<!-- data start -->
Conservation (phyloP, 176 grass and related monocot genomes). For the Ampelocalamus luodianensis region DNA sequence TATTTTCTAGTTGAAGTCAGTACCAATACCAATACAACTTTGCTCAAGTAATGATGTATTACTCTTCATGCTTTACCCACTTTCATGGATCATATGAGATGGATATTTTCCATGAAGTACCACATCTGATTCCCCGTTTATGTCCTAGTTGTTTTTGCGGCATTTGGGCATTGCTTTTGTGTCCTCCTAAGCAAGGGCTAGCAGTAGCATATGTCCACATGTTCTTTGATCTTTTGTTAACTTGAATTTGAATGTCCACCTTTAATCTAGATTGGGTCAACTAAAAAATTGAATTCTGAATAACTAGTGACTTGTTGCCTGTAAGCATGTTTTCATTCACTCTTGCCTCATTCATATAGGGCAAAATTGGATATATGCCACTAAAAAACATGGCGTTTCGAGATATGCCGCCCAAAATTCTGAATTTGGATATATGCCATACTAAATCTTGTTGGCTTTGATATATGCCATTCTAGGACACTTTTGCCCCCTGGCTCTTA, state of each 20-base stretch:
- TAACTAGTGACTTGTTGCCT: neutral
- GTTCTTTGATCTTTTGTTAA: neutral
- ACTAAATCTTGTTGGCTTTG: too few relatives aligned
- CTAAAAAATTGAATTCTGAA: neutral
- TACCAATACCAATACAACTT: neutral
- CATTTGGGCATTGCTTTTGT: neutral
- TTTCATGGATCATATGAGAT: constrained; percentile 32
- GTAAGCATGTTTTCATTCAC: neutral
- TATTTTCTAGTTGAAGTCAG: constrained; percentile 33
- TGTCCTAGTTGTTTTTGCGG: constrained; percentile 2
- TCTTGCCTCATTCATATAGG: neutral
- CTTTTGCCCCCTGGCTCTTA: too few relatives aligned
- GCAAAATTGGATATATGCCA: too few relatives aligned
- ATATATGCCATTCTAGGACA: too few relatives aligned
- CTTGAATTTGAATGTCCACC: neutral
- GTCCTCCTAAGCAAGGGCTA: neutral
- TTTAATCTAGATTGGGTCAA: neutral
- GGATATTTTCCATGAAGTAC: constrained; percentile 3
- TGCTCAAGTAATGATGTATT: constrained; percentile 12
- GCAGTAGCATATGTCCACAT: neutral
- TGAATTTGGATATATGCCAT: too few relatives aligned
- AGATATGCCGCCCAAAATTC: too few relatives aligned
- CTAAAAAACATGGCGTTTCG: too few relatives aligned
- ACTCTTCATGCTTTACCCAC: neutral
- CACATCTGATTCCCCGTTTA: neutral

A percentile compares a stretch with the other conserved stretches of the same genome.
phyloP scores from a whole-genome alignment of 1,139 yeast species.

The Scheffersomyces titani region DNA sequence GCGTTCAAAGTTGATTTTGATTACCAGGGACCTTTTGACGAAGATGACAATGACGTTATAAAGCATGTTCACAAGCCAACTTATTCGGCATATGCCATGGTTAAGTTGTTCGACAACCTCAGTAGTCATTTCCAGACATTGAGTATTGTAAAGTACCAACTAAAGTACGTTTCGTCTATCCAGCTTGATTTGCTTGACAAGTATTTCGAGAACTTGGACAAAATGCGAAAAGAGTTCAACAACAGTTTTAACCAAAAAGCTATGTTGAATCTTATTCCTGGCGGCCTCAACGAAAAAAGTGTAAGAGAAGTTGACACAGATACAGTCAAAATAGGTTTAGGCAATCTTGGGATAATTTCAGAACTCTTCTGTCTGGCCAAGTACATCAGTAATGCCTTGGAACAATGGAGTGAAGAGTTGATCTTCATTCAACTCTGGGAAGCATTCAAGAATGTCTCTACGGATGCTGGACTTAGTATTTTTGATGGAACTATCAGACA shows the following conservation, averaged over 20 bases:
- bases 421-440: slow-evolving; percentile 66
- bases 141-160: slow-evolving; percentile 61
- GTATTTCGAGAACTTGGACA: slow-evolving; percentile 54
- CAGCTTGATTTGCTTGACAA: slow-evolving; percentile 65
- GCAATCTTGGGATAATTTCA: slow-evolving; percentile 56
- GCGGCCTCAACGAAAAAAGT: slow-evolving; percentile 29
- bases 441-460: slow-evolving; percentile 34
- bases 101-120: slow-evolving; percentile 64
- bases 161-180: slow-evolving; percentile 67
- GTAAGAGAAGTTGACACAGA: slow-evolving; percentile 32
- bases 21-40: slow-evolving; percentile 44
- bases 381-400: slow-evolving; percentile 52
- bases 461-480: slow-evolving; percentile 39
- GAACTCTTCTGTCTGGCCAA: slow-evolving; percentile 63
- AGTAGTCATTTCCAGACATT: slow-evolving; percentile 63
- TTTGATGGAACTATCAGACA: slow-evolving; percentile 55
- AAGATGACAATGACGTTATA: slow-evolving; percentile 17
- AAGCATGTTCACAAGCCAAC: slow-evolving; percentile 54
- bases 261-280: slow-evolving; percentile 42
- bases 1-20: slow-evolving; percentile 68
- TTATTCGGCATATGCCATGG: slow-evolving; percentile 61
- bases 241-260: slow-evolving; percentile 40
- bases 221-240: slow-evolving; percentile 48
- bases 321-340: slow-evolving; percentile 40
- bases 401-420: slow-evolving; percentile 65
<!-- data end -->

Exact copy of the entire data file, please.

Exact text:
Conservation (phyloP, 176 grass and related monocot genomes). For the Ampelocalamus luodianensis region DNA sequence TATTTTCTAGTTGAAGTCAGTACCAATACCAATACAACTTTGCTCAAGTAATGATGTATTACTCTTCATGCTTTACCCACTTTCATGGATCATATGAGATGGATATTTTCCATGAAGTACCACATCTGATTCCCCGTTTATGTCCTAGTTGTTTTTGCGGCATTTGGGCATTGCTTTTGTGTCCTCCTAAGCAAGGGCTAGCAGTAGCATATGTCCACATGTTCTTTGATCTTTTGTTAACTTGAATTTGAATGTCCACCTTTAATCTAGATTGGGTCAACTAAAAAATTGAATTCTGAATAACTAGTGACTTGTTGCCTGTAAGCATGTTTTCATTCACTCTTGCCTCATTCATATAGGGCAAAATTGGATATATGCCACTAAAAAACATGGCGTTTCGAGATATGCCGCCCAAAATTCTGAATTTGGATATATGCCATACTAAATCTTGTTGGCTTTGATATATGCCATTCTAGGACACTTTTGCCCCCTGGCTCTTA, state of each 20-base stretch:
- TAACTAGTGACTTGTTGCCT: neutral
- GTTCTTTGATCTTTTGTTAA: neutral
- ACTAAATCTTGTTGGCTTTG: too few relatives aligned
- CTAAAAAATTGAATTCTGAA: neutral
- TACCAATACCAATACAACTT: neutral
- CATTTGGGCATTGCTTTTGT: neutral
- TTTCATGGATCATATGAGAT: constrained; percentile 32
- GTAAGCATGTTTTCATTCAC: neutral
- TATTTTCTAGTTGAAGTCAG: constrained; percentile 33
- TGTCCTAGTTGTTTTTGCGG: constrained; percentile 2
- TCTTGCCTCATTCATATAGG: neutral
- CTTTTGCCCCCTGGCTCTTA: too few relatives aligned
- GCAAAATTGGATATATGCCA: too few relatives aligned
- ATATATGCCATTCTAGGACA: too few relatives aligned
- CTTGAATTTGAATGTCCACC: neutral
- GTCCTCCTAAGCAAGGGCTA: neutral
- TTTAATCTAGATTGGGTCAA: neutral
- GGATATTTTCCATGAAGTAC: constrained; percentile 3
- TGCTCAAGTAATGATGTATT: constrained; percentile 12
- GCAGTAGCATATGTCCACAT: neutral
- TGAATTTGGATATATGCCAT: too few relatives aligned
- AGATATGCCGCCCAAAATTC: too few relatives aligned
- CTAAAAAACATGGCGTTTCG: too few relatives aligned
- ACTCTTCATGCTTTACCCAC: neutral
- CACATCTGATTCCCCGTTTA: neutral

A percentile compares a stretch with the other conserved stretches of the same genome.
phyloP scores from a whole-genome alignment of 1,139 yeast species.

The Scheffersomyces titani region DNA sequence GCGTTCAAAGTTGATTTTGATTACCAGGGACCTTTTGACGAAGATGACAATGACGTTATAAAGCATGTTCACAAGCCAACTTATTCGGCATATGCCATGGTTAAGTTGTTCGACAACCTCAGTAGTCATTTCCAGACATTGAGTATTGTAAAGTACCAACTAAAGTACGTTTCGTCTATCCAGCTTGATTTGCTTGACAAGTATTTCGAGAACTTGGACAAAATGCGAAAAGAGTTCAACAACAGTTTTAACCAAAAAGCTATGTTGAATCTTATTCCTGGCGGCCTCAACGAAAAAAGTGTAAGAGAAGTTGACACAGATACAGTCAAAATAGGTTTAGGCAATCTTGGGATAATTTCAGAACTCTTCTGTCTGGCCAAGTACATCAGTAATGCCTTGGAACAATGGAGTGAAGAGTTGATCTTCATTCAACTCTGGGAAGCATTCAAGAATGTCTCTACGGATGCTGGACTTAGTATTTTTGATGGAACTATCAGACA shows the following conservation, averaged over 20 bases:
- bases 421-440: slow-evolving; percentile 66
- bases 141-160: slow-evolving; percentile 61
- GTATTTCGAGAACTTGGACA: slow-evolving; percentile 54
- CAGCTTGATTTGCTTGACAA: slow-evolving; percentile 65
- GCAATCTTGGGATAATTTCA: slow-evolving; percentile 56
- GCGGCCTCAACGAAAAAAGT: slow-evolving; percentile 29
- bases 441-460: slow-evolving; percentile 34
- bases 101-120: slow-evolving; percentile 64
- bases 161-180: slow-evolving; percentile 67
- GTAAGAGAAGTTGACACAGA: slow-evolving; percentile 32
- bases 21-40: slow-evolving; percentile 44
- bases 381-400: slow-evolving; percentile 52
- bases 461-480: slow-evolving; percentile 39
- GAACTCTTCTGTCTGGCCAA: slow-evolving; percentile 63
- AGTAGTCATTTCCAGACATT: slow-evolving; percentile 63
- TTTGATGGAACTATCAGACA: slow-evolving; percentile 55
- AAGATGACAATGACGTTATA: slow-evolving; percentile 17
- AAGCATGTTCACAAGCCAAC: slow-evolving; percentile 54
- bases 261-280: slow-evolving; percentile 42
- bases 1-20: slow-evolving; percentile 68
- TTATTCGGCATATGCCATGG: slow-evolving; percentile 61
- bases 241-260: slow-evolving; percentile 40
- bases 221-240: slow-evolving; percentile 48
- bases 321-340: slow-evolving; percentile 40
- bases 401-420: slow-evolving; percentile 65